The high court overturned 50 years of precedent to throw out Roe. That case in particular created the view that the court’s rulings are decided not by judges who look at cases and rule according to the law, but by judges who are put in place to vote a specific way in order to change the law.
“That's what the chief either does not seem to understand or more likely did not wish to discuss,” Lawrence said.
While Roberts seemed reluctant to discuss the court’s legitimacy issues in public, the same could not be said about his opinions this term. In Dobbs v. Jackson Woman’s Health Organization, he criticized the conservative majority for going further than needed in their ruling. Roberts himself said that overturning Roe and Planned Parenthood v. Casey, another landmark abortion rights ruling, was a “serious jolt to the legal system — regardless of how you view those cases.”
“It's particularly ironic that he is avoiding this issue in that his opinion in the Dobbs case demonstrates the point better than anybody,” Lawrence said. “What he says in the Dobbs case is that we are duty bound to make the smallest decisions we can, we shouldn't reach out and grab the biggest decision that doesn't have to be made, practically shouting this to the majority.”
Roberts said if the court lost its legitimacy and was not able to perform its role within our system, it was unclear who would.
“If the court doesn't retain its legitimate function of interpreting the Constitution, I'm not sure who would take up that mantle,” the chief justice said. “You don't want the political branches telling you what the law is, and you don't want public opinion to be the guide of what the appropriate decision is. So yes, all of our opinions are open to criticism. In fact, our members do a great job of criticizing some opinions from time to time, but simply because people disagree with an opinion is not a basis for questioning the legitimacy of the court.”
This point confused court watchers who note that not only do political branches make laws, but Roberts' statement contradicts the court’s rulings this term. In Dobbs, the court said the political branches should be the ones deciding the legality of abortion, not the court. In West Virginia v. EPA, the court created a precedent that forces Congress to be specific in their lawmaking so the courts know how to interpret it.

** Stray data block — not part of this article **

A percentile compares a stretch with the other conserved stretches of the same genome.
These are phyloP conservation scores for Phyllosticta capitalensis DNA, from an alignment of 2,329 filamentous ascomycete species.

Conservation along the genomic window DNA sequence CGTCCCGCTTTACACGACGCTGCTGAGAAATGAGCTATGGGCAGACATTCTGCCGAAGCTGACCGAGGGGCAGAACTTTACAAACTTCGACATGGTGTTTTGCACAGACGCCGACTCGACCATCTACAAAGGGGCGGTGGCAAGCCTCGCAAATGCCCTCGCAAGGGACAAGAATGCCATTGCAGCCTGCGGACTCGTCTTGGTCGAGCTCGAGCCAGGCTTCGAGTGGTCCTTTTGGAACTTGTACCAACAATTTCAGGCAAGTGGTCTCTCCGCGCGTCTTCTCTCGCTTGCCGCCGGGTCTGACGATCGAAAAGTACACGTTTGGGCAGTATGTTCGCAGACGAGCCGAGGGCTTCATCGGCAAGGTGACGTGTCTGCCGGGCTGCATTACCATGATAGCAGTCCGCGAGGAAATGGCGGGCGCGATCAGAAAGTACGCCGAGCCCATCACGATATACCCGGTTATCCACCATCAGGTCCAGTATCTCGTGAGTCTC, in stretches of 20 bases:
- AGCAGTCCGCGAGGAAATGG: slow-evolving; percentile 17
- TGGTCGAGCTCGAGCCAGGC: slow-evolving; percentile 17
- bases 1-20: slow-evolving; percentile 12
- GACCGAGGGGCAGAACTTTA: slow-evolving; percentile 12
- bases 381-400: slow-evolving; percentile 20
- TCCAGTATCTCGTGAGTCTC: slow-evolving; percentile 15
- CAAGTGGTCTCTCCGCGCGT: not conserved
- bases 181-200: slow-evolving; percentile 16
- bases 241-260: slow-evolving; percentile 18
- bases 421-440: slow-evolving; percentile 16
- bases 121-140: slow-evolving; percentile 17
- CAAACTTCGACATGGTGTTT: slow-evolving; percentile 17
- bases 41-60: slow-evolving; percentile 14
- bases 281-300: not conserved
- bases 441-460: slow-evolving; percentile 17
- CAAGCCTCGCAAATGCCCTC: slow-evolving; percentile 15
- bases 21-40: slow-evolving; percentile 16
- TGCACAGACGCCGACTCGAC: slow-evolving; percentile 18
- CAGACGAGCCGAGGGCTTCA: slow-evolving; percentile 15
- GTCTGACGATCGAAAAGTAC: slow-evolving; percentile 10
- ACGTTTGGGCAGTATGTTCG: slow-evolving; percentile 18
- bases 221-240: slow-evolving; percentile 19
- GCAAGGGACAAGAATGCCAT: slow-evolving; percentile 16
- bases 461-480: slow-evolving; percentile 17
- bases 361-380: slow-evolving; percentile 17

“It's completely contrary to what they said in the Dobbs opinion, which is that it should go back to the states, to political branches, and it shouldn't be decided by the courts,” Gostin said. “Then, just a couple of weeks apart in the firearms case, it struck down a concealed weapons statute that goes back nearly a century in New York and says, no, the states can't make their own decisions. So it's painfully obvious that they're coming to a political conclusion and trying to find reasons for that conclusion.”
Court watchers not only disagree with Roberts’ characterization of the court’s legitimacy issues, but they say his comments also show a lack of awareness.
“He's lost touch with the public if he really believes that the entire episode is just something that reasonable people can disagree with, but it doesn't affect the legitimacy of the court,” Gostin said. “He's detached and out of touch with what everyday Americans think.”